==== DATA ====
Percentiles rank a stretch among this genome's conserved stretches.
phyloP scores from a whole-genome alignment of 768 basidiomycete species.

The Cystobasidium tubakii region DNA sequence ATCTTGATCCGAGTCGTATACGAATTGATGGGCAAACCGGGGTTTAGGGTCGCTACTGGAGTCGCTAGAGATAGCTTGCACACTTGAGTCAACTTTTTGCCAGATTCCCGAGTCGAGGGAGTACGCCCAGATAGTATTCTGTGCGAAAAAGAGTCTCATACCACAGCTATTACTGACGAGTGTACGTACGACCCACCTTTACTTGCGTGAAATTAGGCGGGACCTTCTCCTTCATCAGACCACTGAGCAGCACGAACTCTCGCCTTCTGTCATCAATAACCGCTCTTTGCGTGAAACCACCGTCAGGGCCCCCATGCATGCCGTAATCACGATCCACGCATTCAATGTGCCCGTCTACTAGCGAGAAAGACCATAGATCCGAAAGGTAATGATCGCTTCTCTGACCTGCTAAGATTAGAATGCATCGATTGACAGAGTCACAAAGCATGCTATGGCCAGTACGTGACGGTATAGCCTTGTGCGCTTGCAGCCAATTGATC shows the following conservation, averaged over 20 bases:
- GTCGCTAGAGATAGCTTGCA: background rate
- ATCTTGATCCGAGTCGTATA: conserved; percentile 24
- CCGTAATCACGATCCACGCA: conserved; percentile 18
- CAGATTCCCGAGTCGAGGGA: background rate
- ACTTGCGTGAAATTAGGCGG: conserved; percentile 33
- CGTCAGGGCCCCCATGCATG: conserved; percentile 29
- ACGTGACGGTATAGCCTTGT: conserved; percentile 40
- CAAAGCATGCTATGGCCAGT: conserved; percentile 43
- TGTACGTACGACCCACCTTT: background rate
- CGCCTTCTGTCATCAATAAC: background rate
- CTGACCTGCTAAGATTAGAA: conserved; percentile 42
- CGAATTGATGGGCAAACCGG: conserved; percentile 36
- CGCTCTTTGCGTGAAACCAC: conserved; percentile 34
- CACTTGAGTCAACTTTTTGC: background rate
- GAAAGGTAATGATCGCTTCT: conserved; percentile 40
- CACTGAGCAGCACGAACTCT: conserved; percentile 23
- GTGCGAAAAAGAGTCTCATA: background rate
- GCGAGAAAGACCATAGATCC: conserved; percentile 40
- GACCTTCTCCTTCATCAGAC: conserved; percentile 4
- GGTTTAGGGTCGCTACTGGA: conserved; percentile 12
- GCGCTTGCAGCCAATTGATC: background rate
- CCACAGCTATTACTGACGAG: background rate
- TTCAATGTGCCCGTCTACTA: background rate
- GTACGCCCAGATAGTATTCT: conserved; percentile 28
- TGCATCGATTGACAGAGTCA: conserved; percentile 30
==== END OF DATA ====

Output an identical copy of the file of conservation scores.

Percentiles rank a stretch among this genome's conserved stretches.
phyloP scores from a whole-genome alignment of 768 basidiomycete species.

The Cystobasidium tubakii region DNA sequence ATCTTGATCCGAGTCGTATACGAATTGATGGGCAAACCGGGGTTTAGGGTCGCTACTGGAGTCGCTAGAGATAGCTTGCACACTTGAGTCAACTTTTTGCCAGATTCCCGAGTCGAGGGAGTACGCCCAGATAGTATTCTGTGCGAAAAAGAGTCTCATACCACAGCTATTACTGACGAGTGTACGTACGACCCACCTTTACTTGCGTGAAATTAGGCGGGACCTTCTCCTTCATCAGACCACTGAGCAGCACGAACTCTCGCCTTCTGTCATCAATAACCGCTCTTTGCGTGAAACCACCGTCAGGGCCCCCATGCATGCCGTAATCACGATCCACGCATTCAATGTGCCCGTCTACTAGCGAGAAAGACCATAGATCCGAAAGGTAATGATCGCTTCTCTGACCTGCTAAGATTAGAATGCATCGATTGACAGAGTCACAAAGCATGCTATGGCCAGTACGTGACGGTATAGCCTTGTGCGCTTGCAGCCAATTGATC shows the following conservation, averaged over 20 bases:
- GTCGCTAGAGATAGCTTGCA: background rate
- ATCTTGATCCGAGTCGTATA: conserved; percentile 24
- CCGTAATCACGATCCACGCA: conserved; percentile 18
- CAGATTCCCGAGTCGAGGGA: background rate
- ACTTGCGTGAAATTAGGCGG: conserved; percentile 33
- CGTCAGGGCCCCCATGCATG: conserved; percentile 29
- ACGTGACGGTATAGCCTTGT: conserved; percentile 40
- CAAAGCATGCTATGGCCAGT: conserved; percentile 43
- TGTACGTACGACCCACCTTT: background rate
- CGCCTTCTGTCATCAATAAC: background rate
- CTGACCTGCTAAGATTAGAA: conserved; percentile 42
- CGAATTGATGGGCAAACCGG: conserved; percentile 36
- CGCTCTTTGCGTGAAACCAC: conserved; percentile 34
- CACTTGAGTCAACTTTTTGC: background rate
- GAAAGGTAATGATCGCTTCT: conserved; percentile 40
- CACTGAGCAGCACGAACTCT: conserved; percentile 23
- GTGCGAAAAAGAGTCTCATA: background rate
- GCGAGAAAGACCATAGATCC: conserved; percentile 40
- GACCTTCTCCTTCATCAGAC: conserved; percentile 4
- GGTTTAGGGTCGCTACTGGA: conserved; percentile 12
- GCGCTTGCAGCCAATTGATC: background rate
- CCACAGCTATTACTGACGAG: background rate
- TTCAATGTGCCCGTCTACTA: background rate
- GTACGCCCAGATAGTATTCT: conserved; percentile 28
- TGCATCGATTGACAGAGTCA: conserved; percentile 30